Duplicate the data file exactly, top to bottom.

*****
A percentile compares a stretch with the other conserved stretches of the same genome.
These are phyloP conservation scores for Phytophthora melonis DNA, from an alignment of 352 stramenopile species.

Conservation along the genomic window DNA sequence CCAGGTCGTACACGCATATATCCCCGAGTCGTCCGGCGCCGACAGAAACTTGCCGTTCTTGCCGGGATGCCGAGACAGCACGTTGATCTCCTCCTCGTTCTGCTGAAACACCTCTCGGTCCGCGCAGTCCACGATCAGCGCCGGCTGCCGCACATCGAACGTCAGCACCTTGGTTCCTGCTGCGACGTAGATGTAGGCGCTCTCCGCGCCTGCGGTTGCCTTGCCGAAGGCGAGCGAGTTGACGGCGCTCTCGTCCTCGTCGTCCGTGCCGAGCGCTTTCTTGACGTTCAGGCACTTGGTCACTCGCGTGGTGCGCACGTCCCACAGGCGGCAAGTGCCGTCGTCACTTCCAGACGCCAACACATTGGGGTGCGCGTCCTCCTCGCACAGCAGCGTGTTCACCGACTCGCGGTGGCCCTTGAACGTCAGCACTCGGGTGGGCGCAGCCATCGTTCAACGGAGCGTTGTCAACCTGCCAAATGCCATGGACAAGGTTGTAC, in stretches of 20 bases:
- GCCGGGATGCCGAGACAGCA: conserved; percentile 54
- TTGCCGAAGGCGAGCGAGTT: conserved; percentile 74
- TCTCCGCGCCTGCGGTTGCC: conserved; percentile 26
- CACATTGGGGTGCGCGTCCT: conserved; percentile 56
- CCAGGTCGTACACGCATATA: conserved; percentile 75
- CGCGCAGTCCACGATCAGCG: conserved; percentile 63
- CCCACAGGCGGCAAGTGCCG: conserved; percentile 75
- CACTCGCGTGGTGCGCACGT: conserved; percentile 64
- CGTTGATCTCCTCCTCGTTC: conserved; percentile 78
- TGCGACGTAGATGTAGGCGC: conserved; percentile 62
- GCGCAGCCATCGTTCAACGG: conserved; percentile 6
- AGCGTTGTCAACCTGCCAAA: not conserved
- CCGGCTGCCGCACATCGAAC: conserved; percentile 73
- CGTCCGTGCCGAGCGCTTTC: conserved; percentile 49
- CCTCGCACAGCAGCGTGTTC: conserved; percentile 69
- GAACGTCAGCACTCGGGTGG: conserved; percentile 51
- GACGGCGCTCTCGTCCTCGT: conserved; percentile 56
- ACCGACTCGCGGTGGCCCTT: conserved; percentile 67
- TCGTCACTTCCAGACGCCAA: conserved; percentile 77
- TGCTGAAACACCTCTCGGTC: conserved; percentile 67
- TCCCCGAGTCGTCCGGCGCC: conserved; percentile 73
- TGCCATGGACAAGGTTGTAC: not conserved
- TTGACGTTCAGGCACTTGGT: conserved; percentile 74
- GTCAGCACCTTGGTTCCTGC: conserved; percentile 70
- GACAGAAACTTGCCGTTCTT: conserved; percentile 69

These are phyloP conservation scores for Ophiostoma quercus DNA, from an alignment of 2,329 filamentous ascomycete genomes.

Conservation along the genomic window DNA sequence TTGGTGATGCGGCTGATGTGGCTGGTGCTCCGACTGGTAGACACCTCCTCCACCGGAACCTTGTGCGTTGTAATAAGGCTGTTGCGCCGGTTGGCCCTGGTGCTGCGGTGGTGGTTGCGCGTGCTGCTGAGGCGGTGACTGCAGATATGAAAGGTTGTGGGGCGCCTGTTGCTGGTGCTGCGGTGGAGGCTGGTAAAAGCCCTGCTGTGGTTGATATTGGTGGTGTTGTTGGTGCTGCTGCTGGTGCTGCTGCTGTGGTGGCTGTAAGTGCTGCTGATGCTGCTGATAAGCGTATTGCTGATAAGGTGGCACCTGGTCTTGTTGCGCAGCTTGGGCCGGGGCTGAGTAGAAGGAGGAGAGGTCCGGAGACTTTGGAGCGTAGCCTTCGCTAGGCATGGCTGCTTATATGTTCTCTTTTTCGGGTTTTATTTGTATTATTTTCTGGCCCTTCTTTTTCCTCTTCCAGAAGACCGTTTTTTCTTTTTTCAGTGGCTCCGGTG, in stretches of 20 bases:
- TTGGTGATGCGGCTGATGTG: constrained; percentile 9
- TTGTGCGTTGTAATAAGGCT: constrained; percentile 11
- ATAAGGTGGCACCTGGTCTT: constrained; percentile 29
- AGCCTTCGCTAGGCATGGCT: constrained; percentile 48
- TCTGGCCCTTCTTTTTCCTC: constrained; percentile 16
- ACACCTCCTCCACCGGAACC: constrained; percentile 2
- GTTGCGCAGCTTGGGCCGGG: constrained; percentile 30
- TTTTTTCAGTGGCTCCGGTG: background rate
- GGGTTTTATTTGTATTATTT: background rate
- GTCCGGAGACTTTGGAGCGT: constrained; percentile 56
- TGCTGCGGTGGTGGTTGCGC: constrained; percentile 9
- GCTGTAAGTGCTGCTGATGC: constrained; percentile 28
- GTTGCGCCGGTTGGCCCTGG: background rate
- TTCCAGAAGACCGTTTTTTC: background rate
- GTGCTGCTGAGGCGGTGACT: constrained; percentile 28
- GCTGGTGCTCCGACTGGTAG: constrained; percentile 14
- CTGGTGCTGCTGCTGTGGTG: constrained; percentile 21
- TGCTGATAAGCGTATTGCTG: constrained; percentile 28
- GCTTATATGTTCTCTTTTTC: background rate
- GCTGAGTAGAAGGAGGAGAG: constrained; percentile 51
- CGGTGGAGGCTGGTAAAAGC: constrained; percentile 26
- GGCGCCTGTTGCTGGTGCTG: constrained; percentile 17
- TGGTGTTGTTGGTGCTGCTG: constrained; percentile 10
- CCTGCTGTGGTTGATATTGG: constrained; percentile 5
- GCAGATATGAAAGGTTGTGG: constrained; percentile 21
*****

A percentile compares a stretch with the other conserved stretches of the same genome.
These are phyloP conservation scores for Phytophthora melonis DNA, from an alignment of 352 stramenopile species.

Conservation along the genomic window DNA sequence CCAGGTCGTACACGCATATATCCCCGAGTCGTCCGGCGCCGACAGAAACTTGCCGTTCTTGCCGGGATGCCGAGACAGCACGTTGATCTCCTCCTCGTTCTGCTGAAACACCTCTCGGTCCGCGCAGTCCACGATCAGCGCCGGCTGCCGCACATCGAACGTCAGCACCTTGGTTCCTGCTGCGACGTAGATGTAGGCGCTCTCCGCGCCTGCGGTTGCCTTGCCGAAGGCGAGCGAGTTGACGGCGCTCTCGTCCTCGTCGTCCGTGCCGAGCGCTTTCTTGACGTTCAGGCACTTGGTCACTCGCGTGGTGCGCACGTCCCACAGGCGGCAAGTGCCGTCGTCACTTCCAGACGCCAACACATTGGGGTGCGCGTCCTCCTCGCACAGCAGCGTGTTCACCGACTCGCGGTGGCCCTTGAACGTCAGCACTCGGGTGGGCGCAGCCATCGTTCAACGGAGCGTTGTCAACCTGCCAAATGCCATGGACAAGGTTGTAC, in stretches of 20 bases:
- GCCGGGATGCCGAGACAGCA: conserved; percentile 54
- TTGCCGAAGGCGAGCGAGTT: conserved; percentile 74
- TCTCCGCGCCTGCGGTTGCC: conserved; percentile 26
- CACATTGGGGTGCGCGTCCT: conserved; percentile 56
- CCAGGTCGTACACGCATATA: conserved; percentile 75
- CGCGCAGTCCACGATCAGCG: conserved; percentile 63
- CCCACAGGCGGCAAGTGCCG: conserved; percentile 75
- CACTCGCGTGGTGCGCACGT: conserved; percentile 64
- CGTTGATCTCCTCCTCGTTC: conserved; percentile 78
- TGCGACGTAGATGTAGGCGC: conserved; percentile 62
- GCGCAGCCATCGTTCAACGG: conserved; percentile 6
- AGCGTTGTCAACCTGCCAAA: not conserved
- CCGGCTGCCGCACATCGAAC: conserved; percentile 73
- CGTCCGTGCCGAGCGCTTTC: conserved; percentile 49
- CCTCGCACAGCAGCGTGTTC: conserved; percentile 69
- GAACGTCAGCACTCGGGTGG: conserved; percentile 51
- GACGGCGCTCTCGTCCTCGT: conserved; percentile 56
- ACCGACTCGCGGTGGCCCTT: conserved; percentile 67
- TCGTCACTTCCAGACGCCAA: conserved; percentile 77
- TGCTGAAACACCTCTCGGTC: conserved; percentile 67
- TCCCCGAGTCGTCCGGCGCC: conserved; percentile 73
- TGCCATGGACAAGGTTGTAC: not conserved
- TTGACGTTCAGGCACTTGGT: conserved; percentile 74
- GTCAGCACCTTGGTTCCTGC: conserved; percentile 70
- GACAGAAACTTGCCGTTCTT: conserved; percentile 69

These are phyloP conservation scores for Ophiostoma quercus DNA, from an alignment of 2,329 filamentous ascomycete genomes.

Conservation along the genomic window DNA sequence TTGGTGATGCGGCTGATGTGGCTGGTGCTCCGACTGGTAGACACCTCCTCCACCGGAACCTTGTGCGTTGTAATAAGGCTGTTGCGCCGGTTGGCCCTGGTGCTGCGGTGGTGGTTGCGCGTGCTGCTGAGGCGGTGACTGCAGATATGAAAGGTTGTGGGGCGCCTGTTGCTGGTGCTGCGGTGGAGGCTGGTAAAAGCCCTGCTGTGGTTGATATTGGTGGTGTTGTTGGTGCTGCTGCTGGTGCTGCTGCTGTGGTGGCTGTAAGTGCTGCTGATGCTGCTGATAAGCGTATTGCTGATAAGGTGGCACCTGGTCTTGTTGCGCAGCTTGGGCCGGGGCTGAGTAGAAGGAGGAGAGGTCCGGAGACTTTGGAGCGTAGCCTTCGCTAGGCATGGCTGCTTATATGTTCTCTTTTTCGGGTTTTATTTGTATTATTTTCTGGCCCTTCTTTTTCCTCTTCCAGAAGACCGTTTTTTCTTTTTTCAGTGGCTCCGGTG, in stretches of 20 bases:
- TTGGTGATGCGGCTGATGTG: constrained; percentile 9
- TTGTGCGTTGTAATAAGGCT: constrained; percentile 11
- ATAAGGTGGCACCTGGTCTT: constrained; percentile 29
- AGCCTTCGCTAGGCATGGCT: constrained; percentile 48
- TCTGGCCCTTCTTTTTCCTC: constrained; percentile 16
- ACACCTCCTCCACCGGAACC: constrained; percentile 2
- GTTGCGCAGCTTGGGCCGGG: constrained; percentile 30
- TTTTTTCAGTGGCTCCGGTG: background rate
- GGGTTTTATTTGTATTATTT: background rate
- GTCCGGAGACTTTGGAGCGT: constrained; percentile 56
- TGCTGCGGTGGTGGTTGCGC: constrained; percentile 9
- GCTGTAAGTGCTGCTGATGC: constrained; percentile 28
- GTTGCGCCGGTTGGCCCTGG: background rate
- TTCCAGAAGACCGTTTTTTC: background rate
- GTGCTGCTGAGGCGGTGACT: constrained; percentile 28
- GCTGGTGCTCCGACTGGTAG: constrained; percentile 14
- CTGGTGCTGCTGCTGTGGTG: constrained; percentile 21
- TGCTGATAAGCGTATTGCTG: constrained; percentile 28
- GCTTATATGTTCTCTTTTTC: background rate
- GCTGAGTAGAAGGAGGAGAG: constrained; percentile 51
- CGGTGGAGGCTGGTAAAAGC: constrained; percentile 26
- GGCGCCTGTTGCTGGTGCTG: constrained; percentile 17
- TGGTGTTGTTGGTGCTGCTG: constrained; percentile 10
- CCTGCTGTGGTTGATATTGG: constrained; percentile 5
- GCAGATATGAAAGGTTGTGG: constrained; percentile 21